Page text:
Bill Ackman’s Fantastic Definition of Short Selling

“Imagine for a moment that a friend of yours collects rare coins and you have the view that those coins are going to go down in value.  So the way that you would short those coins is to call your friend and say, can I borrow a few of your coins? And he says sure, and you borrow the coins.  You then sell them, for the $1000 each that they sell for in the market at the time.  And then you wait for them to drop in value, and you turn out to be right and the coins dropped in value to $500.  You go back into the market and you buy them back for $500.  You have sold them for $1000 and you have repurchased them for $500.  You have made $500 on each coin.  And then you return the coins to your friend.  Your friend is in the same place he was when he started and he has the same coins that he started with.  You might actually have to pay him something for borrowing the coins.  He has loaned them to you, so you might pay him an interest rate.  He is happy because he has made an interest rate lending you the coins.  You have made money profiting from the decline in the value of the coins.  And that is short selling.  That’s when it works”.

The quote was from the fantastic documentary that you can find on Netflix called Betting on Zero.  This details the famous short of Herbalife by Ackman and his fund.  If you have not seen that documentary I would recommend that you get on to it.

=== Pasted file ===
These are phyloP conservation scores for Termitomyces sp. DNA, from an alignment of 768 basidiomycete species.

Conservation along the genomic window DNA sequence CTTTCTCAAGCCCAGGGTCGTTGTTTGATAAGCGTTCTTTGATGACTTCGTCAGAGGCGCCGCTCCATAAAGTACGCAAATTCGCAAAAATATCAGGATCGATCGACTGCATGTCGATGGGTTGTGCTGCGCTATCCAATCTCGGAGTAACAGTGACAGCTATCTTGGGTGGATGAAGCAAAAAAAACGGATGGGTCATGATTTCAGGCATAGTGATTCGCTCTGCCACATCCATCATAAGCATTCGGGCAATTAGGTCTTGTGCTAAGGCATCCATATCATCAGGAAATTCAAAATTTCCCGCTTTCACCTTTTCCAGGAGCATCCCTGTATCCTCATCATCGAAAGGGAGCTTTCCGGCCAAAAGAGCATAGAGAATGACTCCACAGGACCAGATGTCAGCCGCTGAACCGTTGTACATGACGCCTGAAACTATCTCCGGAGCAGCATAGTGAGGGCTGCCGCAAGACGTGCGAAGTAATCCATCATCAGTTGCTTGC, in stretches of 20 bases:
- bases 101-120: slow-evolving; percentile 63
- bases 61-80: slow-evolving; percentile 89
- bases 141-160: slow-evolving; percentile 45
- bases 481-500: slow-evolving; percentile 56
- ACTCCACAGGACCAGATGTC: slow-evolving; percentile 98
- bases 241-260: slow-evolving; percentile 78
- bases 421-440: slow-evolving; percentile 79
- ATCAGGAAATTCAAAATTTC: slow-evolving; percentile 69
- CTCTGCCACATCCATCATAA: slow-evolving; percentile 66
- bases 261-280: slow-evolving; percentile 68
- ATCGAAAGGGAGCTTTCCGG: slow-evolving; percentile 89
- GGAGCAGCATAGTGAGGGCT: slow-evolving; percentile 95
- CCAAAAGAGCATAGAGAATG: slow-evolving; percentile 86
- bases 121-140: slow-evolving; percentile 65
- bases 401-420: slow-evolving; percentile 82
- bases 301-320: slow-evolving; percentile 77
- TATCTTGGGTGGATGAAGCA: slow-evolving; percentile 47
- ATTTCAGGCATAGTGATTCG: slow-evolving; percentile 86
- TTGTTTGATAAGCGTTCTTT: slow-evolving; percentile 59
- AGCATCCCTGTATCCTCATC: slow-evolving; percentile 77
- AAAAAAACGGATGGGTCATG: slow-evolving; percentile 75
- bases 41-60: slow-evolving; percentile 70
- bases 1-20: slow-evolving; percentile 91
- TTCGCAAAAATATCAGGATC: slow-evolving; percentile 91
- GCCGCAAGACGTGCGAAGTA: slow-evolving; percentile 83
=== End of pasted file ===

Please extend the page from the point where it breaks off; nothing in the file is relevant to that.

When should one sell short? I think the wrong reason is for valuation.  Especially short selling a company that is fundamentally a good company but has a high valuation.  That can work of course, and more often than not it probably does, eventually.  But it can also go horribly wrong.  Imagine if you had shorted Amazon and stayed short Amazon because of valuation reasons.  There is the old saying that the market can stay irrational longer than you can say solvent.  And in that example, the market was not irrational because Amazon probably did not turn out to be overpriced at all.

I think there are two scenarios where you should consider shorting a stock.   The first is that if you figure out something fraudulent is going on.  Or does not even have to be fraudulent, but something where there is something systemically wrong with a company that just cannot justify the price where it is trading.  It has to be something where there is a catalyst or where it is just built on a pack of cards.  One can think of examples like CBL Insurance in New Zealand, or Get Swift in Australia, they would have been good shorts.  Or imagine if you had figured out something was up at Enron back in the day?

Perhaps the other time to do it is when a company is no longer sustainable in its industry, or at least no longer sustainable with the same competitive advantage as it used to have.  I think of examples in the United States such as Gamestop or Sears as an example.  I also remember the example of HMV from when I was living in the UK.  Of course, this is fraught with danger as well because you do need to understand valuation a bit more.

Leave a Comment